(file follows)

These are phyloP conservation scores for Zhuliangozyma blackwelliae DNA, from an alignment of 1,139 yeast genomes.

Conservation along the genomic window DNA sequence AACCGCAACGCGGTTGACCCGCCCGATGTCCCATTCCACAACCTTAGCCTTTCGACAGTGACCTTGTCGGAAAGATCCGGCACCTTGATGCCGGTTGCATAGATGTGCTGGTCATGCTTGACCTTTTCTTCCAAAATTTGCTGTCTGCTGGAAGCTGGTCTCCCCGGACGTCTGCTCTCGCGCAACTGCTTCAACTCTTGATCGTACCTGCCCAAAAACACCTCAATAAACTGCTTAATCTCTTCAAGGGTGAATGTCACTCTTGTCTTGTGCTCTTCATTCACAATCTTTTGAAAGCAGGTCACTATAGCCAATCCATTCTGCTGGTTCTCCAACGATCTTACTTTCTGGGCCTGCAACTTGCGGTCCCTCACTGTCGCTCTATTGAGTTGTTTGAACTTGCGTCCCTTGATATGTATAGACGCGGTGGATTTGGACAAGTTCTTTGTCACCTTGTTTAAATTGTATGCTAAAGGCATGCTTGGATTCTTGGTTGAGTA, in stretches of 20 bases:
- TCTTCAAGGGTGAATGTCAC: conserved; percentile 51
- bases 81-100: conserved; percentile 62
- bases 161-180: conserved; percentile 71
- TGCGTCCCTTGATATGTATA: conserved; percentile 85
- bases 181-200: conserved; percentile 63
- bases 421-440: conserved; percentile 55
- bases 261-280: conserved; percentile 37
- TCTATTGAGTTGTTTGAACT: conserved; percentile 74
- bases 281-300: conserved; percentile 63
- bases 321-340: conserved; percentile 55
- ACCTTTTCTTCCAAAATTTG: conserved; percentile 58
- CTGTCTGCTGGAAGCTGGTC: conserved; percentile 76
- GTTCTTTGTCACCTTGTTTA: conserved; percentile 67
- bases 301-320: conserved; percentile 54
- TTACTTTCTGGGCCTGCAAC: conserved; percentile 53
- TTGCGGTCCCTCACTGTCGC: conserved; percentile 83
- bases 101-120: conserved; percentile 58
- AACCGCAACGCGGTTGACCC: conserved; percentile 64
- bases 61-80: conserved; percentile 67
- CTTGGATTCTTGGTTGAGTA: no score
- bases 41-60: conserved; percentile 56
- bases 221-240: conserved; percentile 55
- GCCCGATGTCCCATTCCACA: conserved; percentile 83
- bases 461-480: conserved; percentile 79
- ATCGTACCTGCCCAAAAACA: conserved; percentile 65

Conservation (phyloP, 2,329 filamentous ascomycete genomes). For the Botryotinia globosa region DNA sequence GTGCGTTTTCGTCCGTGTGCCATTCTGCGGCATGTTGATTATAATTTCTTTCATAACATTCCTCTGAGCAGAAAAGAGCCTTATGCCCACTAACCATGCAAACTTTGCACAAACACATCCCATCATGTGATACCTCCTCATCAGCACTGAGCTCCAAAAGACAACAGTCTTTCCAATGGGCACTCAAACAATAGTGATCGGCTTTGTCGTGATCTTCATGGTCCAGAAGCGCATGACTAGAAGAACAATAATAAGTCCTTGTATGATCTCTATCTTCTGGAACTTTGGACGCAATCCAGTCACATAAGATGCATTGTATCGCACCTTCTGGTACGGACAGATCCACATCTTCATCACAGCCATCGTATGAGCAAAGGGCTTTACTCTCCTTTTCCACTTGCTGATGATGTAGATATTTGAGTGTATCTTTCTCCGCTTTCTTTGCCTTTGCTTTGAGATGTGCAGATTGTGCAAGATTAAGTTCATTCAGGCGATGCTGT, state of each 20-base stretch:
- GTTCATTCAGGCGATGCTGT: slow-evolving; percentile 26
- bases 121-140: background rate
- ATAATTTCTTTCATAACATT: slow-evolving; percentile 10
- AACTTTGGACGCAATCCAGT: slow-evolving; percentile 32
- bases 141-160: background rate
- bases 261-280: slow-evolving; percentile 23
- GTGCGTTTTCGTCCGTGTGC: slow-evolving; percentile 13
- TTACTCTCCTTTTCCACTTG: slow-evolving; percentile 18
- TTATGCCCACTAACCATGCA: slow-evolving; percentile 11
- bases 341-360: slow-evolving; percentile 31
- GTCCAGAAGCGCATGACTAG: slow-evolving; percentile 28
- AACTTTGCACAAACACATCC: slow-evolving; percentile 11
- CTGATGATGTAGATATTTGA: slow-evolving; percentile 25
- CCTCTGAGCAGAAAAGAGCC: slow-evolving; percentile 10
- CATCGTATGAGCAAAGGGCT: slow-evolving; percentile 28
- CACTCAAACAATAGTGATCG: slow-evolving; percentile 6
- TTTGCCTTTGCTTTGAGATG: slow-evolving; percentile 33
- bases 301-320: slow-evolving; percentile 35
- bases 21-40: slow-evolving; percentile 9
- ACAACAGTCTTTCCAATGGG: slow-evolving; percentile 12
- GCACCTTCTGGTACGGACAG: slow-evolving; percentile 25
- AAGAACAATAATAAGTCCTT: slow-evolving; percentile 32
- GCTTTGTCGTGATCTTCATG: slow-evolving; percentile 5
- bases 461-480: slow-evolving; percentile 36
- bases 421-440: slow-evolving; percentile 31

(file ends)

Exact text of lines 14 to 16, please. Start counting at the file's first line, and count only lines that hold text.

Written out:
- CTGTCTGCTGGAAGCTGGTC: conserved; percentile 76
- GTTCTTTGTCACCTTGTTTA: conserved; percentile 67
- bases 301-320: conserved; percentile 54